“This seems a comfortable house enough,” remarked Redgy, as they entered the grounds, – “not an imperial palace, to be sure, but that was hardly to be expected.”
“He was comfortable enough, I expect,” said Captain Ranken, – “as comfortable as he would have been anywhere. Indeed, he wouldn’t go into the big house which the English Ministry had built for him. No, it was the being shut up at all that he didn’t like.”
“You are right, sir,” remarked the old sergeant with a smile. “If they had taken the palace of Versailles over for him, he wouldn’t have liked it any better.”
“Did you ever see him?” inquired Rivers.
“No, sir; I didn’t come to the island till just before his death; but my father-in-law, who died a few years ago, was a soldier under Sir Hudson Lowe’s command; and he told me that he had often been set as one of the sentries round Longwood, and had seen Buonaparte again and again. It was a troublesome duty keeping guard on him.”
“How so?” asked Walters.
“Why, sir, they were obliged – one of them, that is, was obliged – to see Bony with his own eyes once in every twenty-four hours – to make sure of him, you see, sir. There was always a fancy that he was trying to make his escape to America.”
“There was some ground for that, if what I have read is true,” remarked Rivers.
“Maybe, sir,” said Sergeant Thorpe. “Anyhow, Sir Hudson always acted as though he believed it; and he insisted that one of the men should see Bony every day, and make sure he was there; and nothing that he did made Bony so angry. He would take every means of preventing it that he could. He would shut himself up sometimes for a whole day, and allow no one to enter his room but his own servants. They were all in the same mind as himself about it; and even if they hadn’t been, they durstn’t for the life of them let any one go into the room where he was. Some of our chaps hung about the entrance for an hour or two, or longer than that, before they could get a sight of him. My father-in-law told me that one day, when he had waited for ever so long without being able to see Buonaparte, he hid himself behind one of the curtains in the hall and stayed there till bed-time. About ten o’clock Bony came out on his way to bed. My father-in-law got a clear sight of him, but Bony caught a glimpse of the end of his shoe sticking out from under the curtain. My father-in-law was hauled out, and had to explain what brought him there. A complaint was sent to Sir Hudson – and to the Government, I believe, too – that an attempt had been made to assassinate him! But there were so many stories of the same kind, none of which had any foundation, that very little attention was paid to it.”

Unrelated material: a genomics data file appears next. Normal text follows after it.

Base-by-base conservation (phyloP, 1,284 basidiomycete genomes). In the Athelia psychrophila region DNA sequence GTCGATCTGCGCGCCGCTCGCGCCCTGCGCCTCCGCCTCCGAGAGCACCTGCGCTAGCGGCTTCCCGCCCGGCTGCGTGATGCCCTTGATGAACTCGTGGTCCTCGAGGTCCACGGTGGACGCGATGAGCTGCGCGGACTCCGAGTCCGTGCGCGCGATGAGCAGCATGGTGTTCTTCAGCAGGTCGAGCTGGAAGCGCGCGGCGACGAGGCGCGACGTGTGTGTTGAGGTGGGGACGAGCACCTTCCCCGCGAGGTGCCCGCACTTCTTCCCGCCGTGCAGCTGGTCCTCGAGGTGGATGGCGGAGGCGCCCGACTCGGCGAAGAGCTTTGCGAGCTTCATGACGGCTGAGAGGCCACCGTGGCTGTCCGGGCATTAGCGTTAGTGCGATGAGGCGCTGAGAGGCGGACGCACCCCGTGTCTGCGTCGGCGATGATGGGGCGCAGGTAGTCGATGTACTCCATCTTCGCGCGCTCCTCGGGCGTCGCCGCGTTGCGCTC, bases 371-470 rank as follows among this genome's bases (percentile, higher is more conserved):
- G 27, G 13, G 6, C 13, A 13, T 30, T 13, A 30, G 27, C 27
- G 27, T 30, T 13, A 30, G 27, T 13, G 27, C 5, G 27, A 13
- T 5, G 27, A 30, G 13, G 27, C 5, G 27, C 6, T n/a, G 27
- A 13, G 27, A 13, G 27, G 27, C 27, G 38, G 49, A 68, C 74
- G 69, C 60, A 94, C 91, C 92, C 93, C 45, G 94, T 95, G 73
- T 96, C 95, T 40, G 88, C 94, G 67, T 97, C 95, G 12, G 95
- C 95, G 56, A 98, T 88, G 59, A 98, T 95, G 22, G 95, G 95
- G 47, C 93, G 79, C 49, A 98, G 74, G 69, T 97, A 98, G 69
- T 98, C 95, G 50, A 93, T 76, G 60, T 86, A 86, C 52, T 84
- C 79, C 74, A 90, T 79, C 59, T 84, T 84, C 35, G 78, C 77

“No,” said Captain Ranken. “The Government would have had little else to do, if they had attended to all his complaints. So this is the house where the great emperor lived, is it?”
“Lived and died, sir,” said Sergeant Thorpe. “This is the room where he used to sit and dictate, and this the bedroom where he died. There was a terrible storm on the day of his death, the 4th of May 1821. I can just remember it, having come here when I was a young boy, a few weeks before. The people in the island say there has never been such a storm known before or since. All the trees about the place were torn up, and among them the willow, under which was his favourite seat.”
“Were you present at his burial?” inquired Margetts.
“No, sir, I was too young to be taken. I was left at home with my nurse and little sister, but almost every one in the island was there. We will go down and look at it now, if you please. It lies in a small valley. The spot was a favourite resort of his, and there he had asked to be buried.”